A federal bankruptcy judge awarded $45 million in punitive damages — much of which will go to UC law schools — to a Sacramento couple March 23 in a ruling that found that Bank of America unlawfully foreclosed on their house.
The judge ruled the couple will give each of the five campuses — UC Berkeley School of Law, UC Davis School of Law, UC Hastings College of Law, UCLA School of Law and UC Irvine School of Law — $4 million of the punitive damages. The couple will receive more than $1 million in actual damages.
Additionally, the judge ruled the couple will give $10 million of the punitive damages to both the National Consumer Bankruptcy Rights Center and the National Consumer Law Center.
According to court documents, the couple had filed a chapter 7 bankruptcy case to clear debt, thus enhancing their ability to pay Bank of America on a modified loan. After completion of the chapter 7 case, the couple was given no credit for their improved debt profile. The couple was then faced with “imminent foreclosure,” causing them to file for a chapter 13 case in order to move forward with loan modification.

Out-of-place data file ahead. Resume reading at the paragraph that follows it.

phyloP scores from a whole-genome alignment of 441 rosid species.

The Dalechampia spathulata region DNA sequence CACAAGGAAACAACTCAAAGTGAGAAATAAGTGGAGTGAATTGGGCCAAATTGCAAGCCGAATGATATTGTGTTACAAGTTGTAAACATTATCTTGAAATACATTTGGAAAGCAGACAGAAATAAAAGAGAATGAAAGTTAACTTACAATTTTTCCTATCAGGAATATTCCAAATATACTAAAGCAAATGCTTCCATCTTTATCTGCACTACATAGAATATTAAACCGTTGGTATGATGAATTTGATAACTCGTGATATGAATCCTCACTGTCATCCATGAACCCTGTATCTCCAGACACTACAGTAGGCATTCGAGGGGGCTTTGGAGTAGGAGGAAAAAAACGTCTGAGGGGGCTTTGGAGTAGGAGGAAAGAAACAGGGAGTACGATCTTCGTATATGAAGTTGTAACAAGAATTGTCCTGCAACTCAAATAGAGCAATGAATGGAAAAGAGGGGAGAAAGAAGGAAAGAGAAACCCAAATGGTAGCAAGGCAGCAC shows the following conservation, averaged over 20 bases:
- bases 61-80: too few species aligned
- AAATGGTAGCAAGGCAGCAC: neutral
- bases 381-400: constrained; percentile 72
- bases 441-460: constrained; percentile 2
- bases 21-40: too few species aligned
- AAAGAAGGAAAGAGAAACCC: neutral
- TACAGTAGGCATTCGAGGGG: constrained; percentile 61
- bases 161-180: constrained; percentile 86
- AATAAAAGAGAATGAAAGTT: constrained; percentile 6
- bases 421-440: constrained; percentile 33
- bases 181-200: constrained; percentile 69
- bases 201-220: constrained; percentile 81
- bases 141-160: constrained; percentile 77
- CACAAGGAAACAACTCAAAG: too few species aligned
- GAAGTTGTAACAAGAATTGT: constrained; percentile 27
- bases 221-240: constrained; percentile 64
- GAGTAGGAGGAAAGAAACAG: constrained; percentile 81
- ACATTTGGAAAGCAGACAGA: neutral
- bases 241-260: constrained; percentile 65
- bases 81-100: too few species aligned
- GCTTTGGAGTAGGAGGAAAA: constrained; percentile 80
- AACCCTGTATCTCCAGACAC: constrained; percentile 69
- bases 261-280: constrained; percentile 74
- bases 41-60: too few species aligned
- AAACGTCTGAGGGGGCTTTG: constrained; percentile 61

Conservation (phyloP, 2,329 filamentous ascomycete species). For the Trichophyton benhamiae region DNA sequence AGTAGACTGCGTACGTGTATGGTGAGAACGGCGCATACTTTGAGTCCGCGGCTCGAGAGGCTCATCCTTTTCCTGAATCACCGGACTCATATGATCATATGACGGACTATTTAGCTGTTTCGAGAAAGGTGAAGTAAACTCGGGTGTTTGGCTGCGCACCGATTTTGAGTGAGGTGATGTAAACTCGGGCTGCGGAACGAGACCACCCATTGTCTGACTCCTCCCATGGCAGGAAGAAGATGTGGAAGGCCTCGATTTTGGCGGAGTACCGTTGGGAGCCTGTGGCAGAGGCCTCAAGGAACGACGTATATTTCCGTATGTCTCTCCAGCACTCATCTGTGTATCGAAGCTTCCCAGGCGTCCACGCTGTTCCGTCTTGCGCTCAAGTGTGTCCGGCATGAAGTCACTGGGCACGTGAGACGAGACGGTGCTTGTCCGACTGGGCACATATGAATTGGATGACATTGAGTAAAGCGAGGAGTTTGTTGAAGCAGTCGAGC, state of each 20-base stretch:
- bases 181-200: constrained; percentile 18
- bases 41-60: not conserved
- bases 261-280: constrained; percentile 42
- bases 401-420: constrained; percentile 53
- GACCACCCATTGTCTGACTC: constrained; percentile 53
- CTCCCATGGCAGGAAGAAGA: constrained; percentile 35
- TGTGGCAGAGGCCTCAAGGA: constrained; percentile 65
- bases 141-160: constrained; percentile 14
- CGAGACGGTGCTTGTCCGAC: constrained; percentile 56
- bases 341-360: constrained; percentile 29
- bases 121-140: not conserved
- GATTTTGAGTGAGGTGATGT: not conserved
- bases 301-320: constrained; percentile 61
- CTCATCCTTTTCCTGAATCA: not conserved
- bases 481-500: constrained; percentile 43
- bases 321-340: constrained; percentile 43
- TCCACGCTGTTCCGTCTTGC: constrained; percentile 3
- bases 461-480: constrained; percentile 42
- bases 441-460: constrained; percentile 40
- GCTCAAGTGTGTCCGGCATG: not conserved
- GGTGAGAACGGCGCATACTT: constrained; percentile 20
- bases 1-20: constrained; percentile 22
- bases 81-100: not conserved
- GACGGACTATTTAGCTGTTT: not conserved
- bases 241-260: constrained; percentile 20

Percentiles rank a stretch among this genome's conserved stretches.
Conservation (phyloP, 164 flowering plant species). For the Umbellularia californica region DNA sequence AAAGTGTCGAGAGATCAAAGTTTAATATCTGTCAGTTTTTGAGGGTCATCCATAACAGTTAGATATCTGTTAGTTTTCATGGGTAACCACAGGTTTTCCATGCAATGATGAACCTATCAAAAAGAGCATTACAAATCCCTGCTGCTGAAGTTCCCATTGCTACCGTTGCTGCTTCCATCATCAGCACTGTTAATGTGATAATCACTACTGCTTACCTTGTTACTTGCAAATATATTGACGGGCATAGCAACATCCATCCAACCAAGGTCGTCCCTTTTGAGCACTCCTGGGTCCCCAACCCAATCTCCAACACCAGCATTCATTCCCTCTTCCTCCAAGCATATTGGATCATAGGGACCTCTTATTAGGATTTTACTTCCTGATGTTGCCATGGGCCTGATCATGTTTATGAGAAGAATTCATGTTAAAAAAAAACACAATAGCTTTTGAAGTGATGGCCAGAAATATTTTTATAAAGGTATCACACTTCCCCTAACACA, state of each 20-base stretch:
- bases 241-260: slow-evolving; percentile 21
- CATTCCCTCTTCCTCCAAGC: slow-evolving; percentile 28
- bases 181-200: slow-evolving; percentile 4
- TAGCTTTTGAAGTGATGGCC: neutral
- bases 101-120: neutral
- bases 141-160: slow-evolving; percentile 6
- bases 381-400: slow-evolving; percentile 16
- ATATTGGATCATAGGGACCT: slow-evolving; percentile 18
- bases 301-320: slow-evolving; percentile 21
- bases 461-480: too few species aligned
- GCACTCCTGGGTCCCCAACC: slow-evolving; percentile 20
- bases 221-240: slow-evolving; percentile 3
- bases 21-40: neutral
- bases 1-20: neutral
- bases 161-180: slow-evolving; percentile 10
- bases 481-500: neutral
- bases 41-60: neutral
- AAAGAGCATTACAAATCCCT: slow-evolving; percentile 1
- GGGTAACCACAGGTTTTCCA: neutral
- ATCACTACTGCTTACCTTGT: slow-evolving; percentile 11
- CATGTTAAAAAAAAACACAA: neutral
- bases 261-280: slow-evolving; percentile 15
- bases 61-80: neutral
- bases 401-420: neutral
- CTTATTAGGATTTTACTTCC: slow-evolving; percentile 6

Bank of America expressed their understanding that their performance in this foreclosure was not satisfactory and that they have since changed their processes in a public statement.
“We believe some of the court’s rulings are unprecedented and unsupported, and we plan to appeal,” the statement from Bank of America said.
Campus assistant law professor Prasad Krishnamurthy said he would be surprised if Bank of America did not appeal. He added that he believes that this case showcases the disarray in the housing market.
“Multiply the experience of this couple by 10, 20, 30 million. That’s … the experience of many people,” Krishnamurthy said. “The case is kind of illustrative of the (situations of) many million people who (owned) homes from the period of 2008 to 2012.”